How food and climate change are connected: what to buy and cook in the face of global warming

Does what I eat affect climate change?

Yes. The global food system is responsible for about a quarter of the planet-warming greenhouse gases that humans generate each year. This includes growing and harvesting all plants, animals and animal products – beef, chicken, fish, milk, lentils, cabbage, corn and more. As well as processing, packaging and shipping food to markets around the world. If you eat food, you are part of this system.

How exactly is food related to global warming?

There are many connections. Here are four of them: 

1. When forests are cleared to make way for farms and livestock (this happens daily in some parts of the world), large stores of carbon are released into the atmosphere. It warms up the planet. 

2. When cows, sheep and goats digest their food, they produce methane. It is another powerful greenhouse gas contributing to climate change.

3. Manure and flood fields that are used to grow rice and other crops are also major sources of methane.

4. Fossil fuels are used to drive agricultural machinery, produce fertilizers and deliver food around the world, which are burned and create emissions into the atmosphere. 

Which products have the biggest impact?

Meat and dairy products, especially from cows, have a huge impact. Livestock accounts for about 14,5% of the world’s greenhouse gases annually. This is about the same as from all cars, trucks, aircraft and ships combined.

Overall, beef and lamb have the most climate impact per gram of protein, while plant-based foods have the least impact. Pork and chicken are somewhere in between. A study published last year in the journal Science found the average greenhouse gas emissions (in kilograms of CO2) per 50 grams of protein:

Beef 17,7 Lamb 9,9 Farmed shellfish 9,1 Cheese 5,4 Pork 3,8 Farmed fish 3,0 Farmed poultry 2,9 Eggs 2,1 Milk 1,6 Tofu 1,0 Beans 0,4 Nuts 0,1 one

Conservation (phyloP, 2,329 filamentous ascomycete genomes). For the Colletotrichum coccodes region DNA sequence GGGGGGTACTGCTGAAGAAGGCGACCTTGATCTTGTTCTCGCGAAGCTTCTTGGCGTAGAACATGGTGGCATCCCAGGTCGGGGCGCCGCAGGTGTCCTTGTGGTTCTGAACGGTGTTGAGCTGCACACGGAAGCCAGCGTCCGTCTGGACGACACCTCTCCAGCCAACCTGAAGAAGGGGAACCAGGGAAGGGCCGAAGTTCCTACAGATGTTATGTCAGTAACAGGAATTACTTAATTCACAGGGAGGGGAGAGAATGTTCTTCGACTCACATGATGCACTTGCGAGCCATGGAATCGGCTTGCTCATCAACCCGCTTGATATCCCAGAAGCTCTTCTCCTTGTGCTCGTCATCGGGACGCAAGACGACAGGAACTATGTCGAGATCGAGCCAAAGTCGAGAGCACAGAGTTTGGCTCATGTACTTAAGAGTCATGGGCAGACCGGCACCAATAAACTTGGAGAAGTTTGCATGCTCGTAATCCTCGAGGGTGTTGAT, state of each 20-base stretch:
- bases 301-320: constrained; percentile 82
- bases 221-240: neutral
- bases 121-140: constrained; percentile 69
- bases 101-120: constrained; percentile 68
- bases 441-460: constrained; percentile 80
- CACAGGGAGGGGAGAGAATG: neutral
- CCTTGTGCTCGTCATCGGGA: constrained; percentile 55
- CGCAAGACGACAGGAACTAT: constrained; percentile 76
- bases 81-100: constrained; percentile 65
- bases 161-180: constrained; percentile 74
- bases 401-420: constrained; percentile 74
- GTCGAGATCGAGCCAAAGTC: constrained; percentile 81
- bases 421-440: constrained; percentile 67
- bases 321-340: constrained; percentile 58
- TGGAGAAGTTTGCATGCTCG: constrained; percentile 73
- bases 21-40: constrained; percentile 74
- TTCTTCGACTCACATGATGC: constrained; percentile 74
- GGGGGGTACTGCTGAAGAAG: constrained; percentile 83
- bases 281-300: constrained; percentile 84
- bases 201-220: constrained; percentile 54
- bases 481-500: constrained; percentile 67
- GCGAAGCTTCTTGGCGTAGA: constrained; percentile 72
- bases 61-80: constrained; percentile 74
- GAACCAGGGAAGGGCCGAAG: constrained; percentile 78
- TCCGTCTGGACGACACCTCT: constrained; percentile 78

These are average figures. United States-raised beef typically produces fewer emissions than Brazil- or Argentina-raised beef. Some cheeses may have a greater greenhouse gas impact than lamb chop. And some experts believe these numbers may underestimate the impact of farming- and pastoral-related deforestation.

But most studies agree on one thing: plant-based foods tend to have less impact than meat, and beef and lamb are the most harmful to the atmosphere.

Is there an easy way to choose food that would reduce my climate footprint?

Eating less red meat and dairy tends to have the biggest impact on most people in wealthy countries. You can simply eat less of the foods with the largest climate footprint, such as beef, lamb and cheese. Plant-based foods such as beans, beans, grains, and soy are generally the most climate-friendly options of all.

How will changing my diet help the planet?

A number of studies have shown that people who currently eat a meat-based diet, including most of the population in the United States and Europe, can cut their food footprint by a third or more by switching to a vegetarian diet. Cutting out dairy will reduce these emissions even more. If you can’t drastically change your diet. Act gradually. Simply eating less meat and dairy and more plants can already reduce emissions. 

Keep in mind that food consumption is often only a small fraction of a person’s total carbon footprint, and how you drive, fly and use energy at home must also be considered. But dietary changes are often one of the quickest ways to ease your impact on the planet.

But I’m alone, how can I influence something?

This is true. One person can do little to help the global climate problem. This is indeed a huge problem that requires massive action and policy changes to address. And food isn’t even the biggest contributor to global warming — much of it is caused by the burning of fossil fuels for electricity, transportation, and industry. On the other hand, if a lot of people collectively make changes to their daily diet, that’s great. 

Scientists warn that we need to reduce the impact of agriculture on the climate in the coming years if we are to control global warming, especially as the world’s population continues to grow. For this to happen, farmers will need to find ways to cut their emissions and become much more efficient, growing more food on less land to limit deforestation. But experts also say it would make a big difference if the world’s heaviest meat-eaters reduced their appetites even moderately, helping to free up the land to feed everyone else.

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